Ginseng Induced Fetal Skeletal Malformations

 

SARAH KHALID, MUHAMMAD TAHIR, AMIR ALI SHORO

Department of Anatomy, FMH College of Medicine & Dentistry, Lahore

Correspondence to Dr. Sarah Khan, Senior Demonstrar : E mail: sarahkay72@yahoo.com

 

ABSTRACT:

 

The use of alternative therapies including Herbal medicines is rapidly escalating in both the developed as well as in the developing countries. It is generally believed that ‘natural’ herbal medicines are better and safer than conventional medicine; herbal medicines are in fact associated with serious toxic effects. The current study was conducted to evaluate the efficacy and safety of Panax Ginseng; it was found that maternal treatment with Panax Ginseng negatively affected the development of skeletal system; findings in our study suggest that further investigations and monitoring of embryonic effects of ginsenosides on human pregnancy are warranted.

Key words: Skeleton, Sternum, Vertebrae, Panax Ginseng

 


 

INTRODUCTION

 

The use herbal medicine is rapidly escalating in the developed as well as the developing countries; amid the various herbal medicines practiced in the world, Ginseng is one of the commonly used and highly researched herbs1. Panax Ginseng is regarded as a tonic with adaptogenic, stimulant and aphrodisiac properties2. It enhances phagocytosis, improves physical and mental performance, increases resistance to exogenous stress factors and affects hypoglycemic activity 3. The recognized primary active components of Ginseng are a group of 30 different triterpene saponins, also referred to as Ginsenosides, which vary in content and relative proportions among different species of Ginseng. Of numerous Ginsenosides that have been identified six (Rb1, Re, Rc, Rd, Rb2 and Rg1) have been chosen for reference standards for Ginseng products 2. The mechanism by which the Herbal remedy exerts its affects is most likely through Hypothalamic-Hypophysial-Adrenal axis and through immunostimulation4..

It is generally believed that ‘natural’ herbal medicines are better and safer than conventional medicine; herbal medicines are in fact associated with serious toxic effects. Up to 64% of women are reported taking Herbal supplements including Ginseng during their pregnancy. Despite wide spread usage of Ginseng during pregnancy, information concerning the potential effects of Ginseng on the developing fetus in vivo are lacking. Various in vitro studies prove that Ginsenosides exert direct teratogenic effects on rat and mouse embryos and there is a significant variability in embryotoxic effects of different Ginsenosides5, 6,7,8,9.

 

MATERIALS AND METHODS

 

Thirty albino mice (twenty-four female and six males) 6-8 weeks old were housed in the Research Laboratory of UHS Lahore under controlled conditions. Female mice were left overnight for mating, the pregnancy was confirmed the following morning by the presence of vaginal plug and this was considered as gestational day 0 (zero)5. Pregnant mice were randomly divided into three groups.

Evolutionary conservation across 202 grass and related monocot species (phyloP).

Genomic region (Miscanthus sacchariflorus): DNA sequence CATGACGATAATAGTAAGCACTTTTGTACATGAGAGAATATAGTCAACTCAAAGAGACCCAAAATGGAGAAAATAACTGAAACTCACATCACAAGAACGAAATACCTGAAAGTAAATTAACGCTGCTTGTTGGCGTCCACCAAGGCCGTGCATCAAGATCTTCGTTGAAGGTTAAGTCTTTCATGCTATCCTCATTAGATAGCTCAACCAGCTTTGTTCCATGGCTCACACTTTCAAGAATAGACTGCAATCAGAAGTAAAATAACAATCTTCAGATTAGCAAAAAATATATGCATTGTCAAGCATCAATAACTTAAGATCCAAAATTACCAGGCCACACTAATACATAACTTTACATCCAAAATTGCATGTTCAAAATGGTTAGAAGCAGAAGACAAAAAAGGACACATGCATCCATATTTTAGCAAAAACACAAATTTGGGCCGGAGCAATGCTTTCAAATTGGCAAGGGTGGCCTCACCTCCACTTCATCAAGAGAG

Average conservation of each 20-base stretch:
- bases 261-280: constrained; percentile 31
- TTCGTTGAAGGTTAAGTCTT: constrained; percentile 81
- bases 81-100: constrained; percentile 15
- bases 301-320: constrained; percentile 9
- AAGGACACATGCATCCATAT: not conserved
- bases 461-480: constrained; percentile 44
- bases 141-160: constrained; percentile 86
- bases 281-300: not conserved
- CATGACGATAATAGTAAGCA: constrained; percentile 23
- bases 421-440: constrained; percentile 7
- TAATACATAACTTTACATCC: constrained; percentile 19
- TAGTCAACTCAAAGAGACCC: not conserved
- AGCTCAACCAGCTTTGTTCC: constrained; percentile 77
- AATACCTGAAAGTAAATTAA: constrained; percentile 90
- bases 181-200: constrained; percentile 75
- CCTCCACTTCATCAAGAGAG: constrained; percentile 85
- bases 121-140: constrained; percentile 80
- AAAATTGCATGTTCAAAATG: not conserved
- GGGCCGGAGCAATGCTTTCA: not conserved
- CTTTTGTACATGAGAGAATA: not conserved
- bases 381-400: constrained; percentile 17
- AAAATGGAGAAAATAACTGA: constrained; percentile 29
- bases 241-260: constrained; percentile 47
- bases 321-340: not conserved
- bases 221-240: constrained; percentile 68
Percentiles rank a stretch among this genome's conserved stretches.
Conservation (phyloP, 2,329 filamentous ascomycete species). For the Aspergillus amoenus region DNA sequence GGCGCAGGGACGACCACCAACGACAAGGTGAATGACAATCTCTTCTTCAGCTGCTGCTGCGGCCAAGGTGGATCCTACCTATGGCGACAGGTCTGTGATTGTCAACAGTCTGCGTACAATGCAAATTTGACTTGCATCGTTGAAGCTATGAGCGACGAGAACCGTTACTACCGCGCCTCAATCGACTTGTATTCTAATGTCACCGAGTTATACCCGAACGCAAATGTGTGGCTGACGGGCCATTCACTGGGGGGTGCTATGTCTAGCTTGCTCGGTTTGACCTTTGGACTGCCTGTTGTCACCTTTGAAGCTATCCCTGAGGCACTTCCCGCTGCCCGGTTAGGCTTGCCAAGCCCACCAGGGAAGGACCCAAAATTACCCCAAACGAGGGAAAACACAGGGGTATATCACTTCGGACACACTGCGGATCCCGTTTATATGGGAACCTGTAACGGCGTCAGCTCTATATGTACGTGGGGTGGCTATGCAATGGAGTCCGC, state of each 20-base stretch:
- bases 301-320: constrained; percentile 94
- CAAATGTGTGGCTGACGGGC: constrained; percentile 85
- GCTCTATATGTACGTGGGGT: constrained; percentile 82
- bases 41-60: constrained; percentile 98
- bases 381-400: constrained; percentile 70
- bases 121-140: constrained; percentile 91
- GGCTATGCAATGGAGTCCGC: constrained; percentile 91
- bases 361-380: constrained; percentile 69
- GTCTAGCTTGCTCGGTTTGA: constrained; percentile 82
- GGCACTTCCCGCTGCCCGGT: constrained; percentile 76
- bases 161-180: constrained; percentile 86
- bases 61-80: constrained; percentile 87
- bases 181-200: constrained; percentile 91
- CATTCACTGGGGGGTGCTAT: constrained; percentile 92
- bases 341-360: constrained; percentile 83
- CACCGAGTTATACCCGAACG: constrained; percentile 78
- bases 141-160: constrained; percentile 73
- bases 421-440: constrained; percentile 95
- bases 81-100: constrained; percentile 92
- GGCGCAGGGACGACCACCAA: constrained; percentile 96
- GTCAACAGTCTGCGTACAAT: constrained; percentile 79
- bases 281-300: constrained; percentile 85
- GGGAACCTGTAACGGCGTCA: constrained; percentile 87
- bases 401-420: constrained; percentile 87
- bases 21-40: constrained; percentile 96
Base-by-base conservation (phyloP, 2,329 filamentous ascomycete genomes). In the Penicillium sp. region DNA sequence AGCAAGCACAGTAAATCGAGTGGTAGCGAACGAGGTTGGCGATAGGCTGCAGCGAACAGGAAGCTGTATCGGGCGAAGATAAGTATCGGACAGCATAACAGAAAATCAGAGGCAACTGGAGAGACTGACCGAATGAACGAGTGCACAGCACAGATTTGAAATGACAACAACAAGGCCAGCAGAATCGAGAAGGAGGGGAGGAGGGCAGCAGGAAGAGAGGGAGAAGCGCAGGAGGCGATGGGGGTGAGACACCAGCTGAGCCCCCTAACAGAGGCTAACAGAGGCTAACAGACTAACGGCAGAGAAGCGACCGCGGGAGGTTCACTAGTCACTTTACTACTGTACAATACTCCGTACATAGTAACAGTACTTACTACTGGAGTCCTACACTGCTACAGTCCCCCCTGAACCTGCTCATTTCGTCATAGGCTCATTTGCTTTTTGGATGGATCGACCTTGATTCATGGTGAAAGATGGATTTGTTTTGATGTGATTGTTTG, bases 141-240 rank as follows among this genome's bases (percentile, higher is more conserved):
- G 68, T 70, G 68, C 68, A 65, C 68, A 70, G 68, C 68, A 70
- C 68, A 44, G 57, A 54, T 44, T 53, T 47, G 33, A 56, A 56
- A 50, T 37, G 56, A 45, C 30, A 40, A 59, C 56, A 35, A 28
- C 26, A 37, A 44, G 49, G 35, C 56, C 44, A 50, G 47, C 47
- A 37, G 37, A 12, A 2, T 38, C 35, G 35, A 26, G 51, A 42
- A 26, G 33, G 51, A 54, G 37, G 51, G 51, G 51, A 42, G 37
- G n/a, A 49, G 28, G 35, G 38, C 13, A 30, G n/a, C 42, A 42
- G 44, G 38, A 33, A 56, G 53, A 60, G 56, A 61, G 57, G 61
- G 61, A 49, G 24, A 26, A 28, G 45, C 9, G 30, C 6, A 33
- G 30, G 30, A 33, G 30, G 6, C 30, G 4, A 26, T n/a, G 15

Commercially available Panax Ginseng root powder containing 3% Ginsenosides was obtained from sigma. According to the rule of surface area ratio and an increased metabolic rate observed in albino mice the low dose of Ginseng calculated was 780mg/kg/day, and the high dose of Ginseng calculated was 1560mg/kg/day.

 

Group 1: 0.1ml of distilled water was given orally throughout pregnancy.

Group 2:           780 mg/kg/day dissolved in 0.1ml of distilled water was given orally throughout pregnancy.

Group 3: 1560 mg/kg/day dissolved in 0.1ml of distilled water was given orally throughout pregnancy.

 

Skeletal staining: As the protocol for teratological and toxicological studies half of the pups in each litter were examined for skeletal defects; the technique adopted for skeletal staining was Alcian Blue–Alizarin Red Skeletal Staining method16.

 

Statistical analysis: The statistical analysis was carried out using computer software Statistical package for social sciences (SPSS). The difference was regarded statistically significant if the ‘p’ value was < 0.05.

 

OBSERVATIONS AND RESULTS

 

In the control group the skeletal elements were well formed with no apparent deformities seen (Fig. 1).

 

Fig. 1, Fetal skeleton Control group stained with Alcian blue and Alizarin red, showing ossified parts of upper limb. Ossified parts of scapula (red arrow), humerus (blue arrow), ulna (yellow arrow), radius (pink arrow), ribs (lilac arrow), vertebrae (green arrow) and clavicle (orange arrow) are evident.

 

Mal-union of the sternaebrae was, however, observed in two fetuses, one in each of the treated groups. Both the fetuses had asymmetric bone element of the sternum and the ribs as compared to the control group (Fig. 2)

Fig 2: 

 

Defects in the lumber vertebrae were also seen in one fetus of high dose treated group. Mal union of the transverse processes with the vertebral body was noticeably evident; however, no malformation of the vertebral spine was seen (Table 1, Fig. 3)